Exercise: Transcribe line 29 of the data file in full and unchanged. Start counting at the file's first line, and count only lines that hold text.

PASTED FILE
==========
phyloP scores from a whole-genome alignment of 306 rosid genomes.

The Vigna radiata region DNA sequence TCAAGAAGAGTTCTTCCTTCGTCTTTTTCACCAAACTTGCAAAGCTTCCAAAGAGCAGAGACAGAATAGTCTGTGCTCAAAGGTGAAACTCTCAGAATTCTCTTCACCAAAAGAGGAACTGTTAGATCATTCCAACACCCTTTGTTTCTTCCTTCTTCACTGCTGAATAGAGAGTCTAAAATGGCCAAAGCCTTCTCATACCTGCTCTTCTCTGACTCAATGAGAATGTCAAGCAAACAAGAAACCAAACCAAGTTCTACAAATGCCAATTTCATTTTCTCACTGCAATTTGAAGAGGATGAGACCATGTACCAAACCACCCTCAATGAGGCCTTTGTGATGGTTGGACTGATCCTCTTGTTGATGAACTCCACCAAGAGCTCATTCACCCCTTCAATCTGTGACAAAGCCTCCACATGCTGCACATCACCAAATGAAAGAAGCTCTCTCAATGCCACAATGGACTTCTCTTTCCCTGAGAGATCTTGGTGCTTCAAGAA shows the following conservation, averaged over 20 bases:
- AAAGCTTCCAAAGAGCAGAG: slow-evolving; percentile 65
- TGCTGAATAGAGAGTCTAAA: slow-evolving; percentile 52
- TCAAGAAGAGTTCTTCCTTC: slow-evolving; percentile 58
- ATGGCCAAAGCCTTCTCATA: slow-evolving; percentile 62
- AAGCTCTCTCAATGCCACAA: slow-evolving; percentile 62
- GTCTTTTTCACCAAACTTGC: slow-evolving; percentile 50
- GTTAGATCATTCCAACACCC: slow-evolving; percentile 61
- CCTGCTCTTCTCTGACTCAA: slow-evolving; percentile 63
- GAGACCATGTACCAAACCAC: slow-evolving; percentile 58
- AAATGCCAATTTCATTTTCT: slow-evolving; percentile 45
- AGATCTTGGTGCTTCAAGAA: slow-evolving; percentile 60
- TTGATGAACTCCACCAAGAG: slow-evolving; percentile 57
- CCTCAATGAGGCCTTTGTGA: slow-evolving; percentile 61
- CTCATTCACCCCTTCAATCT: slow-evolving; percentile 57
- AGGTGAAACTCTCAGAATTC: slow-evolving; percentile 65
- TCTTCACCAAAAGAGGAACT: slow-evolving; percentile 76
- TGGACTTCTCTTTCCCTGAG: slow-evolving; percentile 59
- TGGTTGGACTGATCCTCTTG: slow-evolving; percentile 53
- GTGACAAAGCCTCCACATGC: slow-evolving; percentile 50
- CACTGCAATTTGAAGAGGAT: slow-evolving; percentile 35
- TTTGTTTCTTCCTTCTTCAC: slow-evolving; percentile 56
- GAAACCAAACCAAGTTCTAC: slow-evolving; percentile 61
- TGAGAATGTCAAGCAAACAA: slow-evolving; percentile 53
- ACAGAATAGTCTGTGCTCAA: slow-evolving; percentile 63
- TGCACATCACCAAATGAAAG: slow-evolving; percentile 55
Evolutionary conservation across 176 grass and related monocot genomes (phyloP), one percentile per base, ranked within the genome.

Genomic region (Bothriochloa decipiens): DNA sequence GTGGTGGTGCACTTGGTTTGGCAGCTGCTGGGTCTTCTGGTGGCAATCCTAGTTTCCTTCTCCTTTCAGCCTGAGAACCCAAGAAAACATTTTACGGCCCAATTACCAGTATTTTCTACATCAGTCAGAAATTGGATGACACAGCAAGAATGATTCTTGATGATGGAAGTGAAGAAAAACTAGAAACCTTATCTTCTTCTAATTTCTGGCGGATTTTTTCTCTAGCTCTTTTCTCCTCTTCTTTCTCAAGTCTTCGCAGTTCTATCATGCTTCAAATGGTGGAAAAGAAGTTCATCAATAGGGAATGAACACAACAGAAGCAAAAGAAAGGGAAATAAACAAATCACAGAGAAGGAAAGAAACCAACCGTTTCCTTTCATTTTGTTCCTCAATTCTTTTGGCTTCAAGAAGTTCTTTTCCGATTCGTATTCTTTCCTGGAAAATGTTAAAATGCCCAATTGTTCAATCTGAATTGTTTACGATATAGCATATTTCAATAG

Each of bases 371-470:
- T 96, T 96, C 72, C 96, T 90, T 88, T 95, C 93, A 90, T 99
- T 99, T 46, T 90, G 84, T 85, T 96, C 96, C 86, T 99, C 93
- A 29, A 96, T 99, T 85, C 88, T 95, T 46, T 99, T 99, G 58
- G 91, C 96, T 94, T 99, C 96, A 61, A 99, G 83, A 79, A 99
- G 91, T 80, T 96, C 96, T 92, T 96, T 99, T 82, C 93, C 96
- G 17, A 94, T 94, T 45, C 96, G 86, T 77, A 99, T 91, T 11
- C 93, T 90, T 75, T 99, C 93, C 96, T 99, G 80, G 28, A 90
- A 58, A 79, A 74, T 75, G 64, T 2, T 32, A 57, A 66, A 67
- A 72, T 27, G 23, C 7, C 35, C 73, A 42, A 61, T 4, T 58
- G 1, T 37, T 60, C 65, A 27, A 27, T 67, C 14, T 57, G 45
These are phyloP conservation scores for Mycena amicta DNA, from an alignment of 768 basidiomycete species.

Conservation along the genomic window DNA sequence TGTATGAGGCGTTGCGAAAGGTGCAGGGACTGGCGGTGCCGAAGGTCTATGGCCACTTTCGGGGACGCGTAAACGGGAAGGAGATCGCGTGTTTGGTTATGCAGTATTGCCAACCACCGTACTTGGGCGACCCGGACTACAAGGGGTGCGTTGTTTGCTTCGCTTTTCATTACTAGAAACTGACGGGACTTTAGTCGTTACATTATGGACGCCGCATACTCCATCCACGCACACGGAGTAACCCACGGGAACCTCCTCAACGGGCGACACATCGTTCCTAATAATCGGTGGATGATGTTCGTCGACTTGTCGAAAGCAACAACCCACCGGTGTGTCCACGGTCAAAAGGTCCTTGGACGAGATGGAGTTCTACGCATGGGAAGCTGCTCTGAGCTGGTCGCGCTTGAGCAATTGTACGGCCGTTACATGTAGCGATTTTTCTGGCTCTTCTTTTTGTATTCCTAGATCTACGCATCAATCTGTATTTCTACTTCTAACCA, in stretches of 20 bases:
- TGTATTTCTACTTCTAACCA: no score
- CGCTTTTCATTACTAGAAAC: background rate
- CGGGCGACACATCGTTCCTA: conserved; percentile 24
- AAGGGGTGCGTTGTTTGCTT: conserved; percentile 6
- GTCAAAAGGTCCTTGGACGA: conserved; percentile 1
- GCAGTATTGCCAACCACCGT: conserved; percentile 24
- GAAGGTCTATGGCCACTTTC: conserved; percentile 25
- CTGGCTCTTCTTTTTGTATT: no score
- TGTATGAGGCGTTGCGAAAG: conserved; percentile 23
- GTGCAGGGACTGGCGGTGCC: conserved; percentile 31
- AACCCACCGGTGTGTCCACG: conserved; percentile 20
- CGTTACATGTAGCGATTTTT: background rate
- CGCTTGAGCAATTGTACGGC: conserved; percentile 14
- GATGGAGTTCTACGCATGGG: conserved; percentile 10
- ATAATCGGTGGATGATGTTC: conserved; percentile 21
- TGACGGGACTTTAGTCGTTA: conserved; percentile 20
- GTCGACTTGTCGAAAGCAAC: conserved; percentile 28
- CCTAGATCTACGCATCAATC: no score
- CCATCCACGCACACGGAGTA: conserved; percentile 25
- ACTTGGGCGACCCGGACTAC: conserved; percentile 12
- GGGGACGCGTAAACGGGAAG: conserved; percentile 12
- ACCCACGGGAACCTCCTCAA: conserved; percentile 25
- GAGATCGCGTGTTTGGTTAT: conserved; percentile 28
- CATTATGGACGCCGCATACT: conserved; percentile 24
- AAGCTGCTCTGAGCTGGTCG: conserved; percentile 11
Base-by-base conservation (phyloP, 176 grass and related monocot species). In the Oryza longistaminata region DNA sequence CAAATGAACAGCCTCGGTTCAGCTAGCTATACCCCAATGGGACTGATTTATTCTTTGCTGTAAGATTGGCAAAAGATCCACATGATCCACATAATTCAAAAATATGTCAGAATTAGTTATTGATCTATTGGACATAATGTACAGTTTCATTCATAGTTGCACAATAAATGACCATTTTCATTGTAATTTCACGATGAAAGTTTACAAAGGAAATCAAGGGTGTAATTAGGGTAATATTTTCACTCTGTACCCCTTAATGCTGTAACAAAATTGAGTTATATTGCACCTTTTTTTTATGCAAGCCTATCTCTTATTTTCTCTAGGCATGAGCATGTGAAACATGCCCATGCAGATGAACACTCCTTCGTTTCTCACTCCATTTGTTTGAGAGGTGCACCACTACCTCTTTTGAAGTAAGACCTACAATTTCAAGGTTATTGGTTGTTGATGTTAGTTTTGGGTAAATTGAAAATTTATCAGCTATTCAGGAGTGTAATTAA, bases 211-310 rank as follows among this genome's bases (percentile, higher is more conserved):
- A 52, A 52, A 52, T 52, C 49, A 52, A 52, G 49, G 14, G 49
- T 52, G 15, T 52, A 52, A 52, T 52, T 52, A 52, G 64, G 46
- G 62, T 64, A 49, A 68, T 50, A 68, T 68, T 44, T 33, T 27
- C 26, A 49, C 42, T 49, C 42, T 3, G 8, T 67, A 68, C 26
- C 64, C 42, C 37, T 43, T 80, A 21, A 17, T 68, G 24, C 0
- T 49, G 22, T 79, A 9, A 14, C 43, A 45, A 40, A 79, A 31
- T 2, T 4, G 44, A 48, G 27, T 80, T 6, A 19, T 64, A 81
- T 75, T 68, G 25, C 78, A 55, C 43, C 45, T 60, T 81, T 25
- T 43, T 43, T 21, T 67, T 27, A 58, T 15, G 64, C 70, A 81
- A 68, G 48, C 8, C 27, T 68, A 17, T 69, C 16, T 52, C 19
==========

Genomic region (Bothriochloa decipiens): DNA sequence GTGGTGGTGCACTTGGTTTGGCAGCTGCTGGGTCTTCTGGTGGCAATCCTAGTTTCCTTCTCCTTTCAGCCTGAGAACCCAAGAAAACATTTTACGGCCCAATTACCAGTATTTTCTACATCAGTCAGAAATTGGATGACACAGCAAGAATGATTCTTGATGATGGAAGTGAAGAAAAACTAGAAACCTTATCTTCTTCTAATTTCTGGCGGATTTTTTCTCTAGCTCTTTTCTCCTCTTCTTTCTCAAGTCTTCGCAGTTCTATCATGCTTCAAATGGTGGAAAAGAAGTTCATCAATAGGGAATGAACACAACAGAAGCAAAAGAAAGGGAAATAAACAAATCACAGAGAAGGAAAGAAACCAACCGTTTCCTTTCATTTTGTTCCTCAATTCTTTTGGCTTCAAGAAGTTCTTTTCCGATTCGTATTCTTTCCTGGAAAATGTTAAAATGCCCAATTGTTCAATCTGAATTGTTTACGATATAGCATATTTCAATAG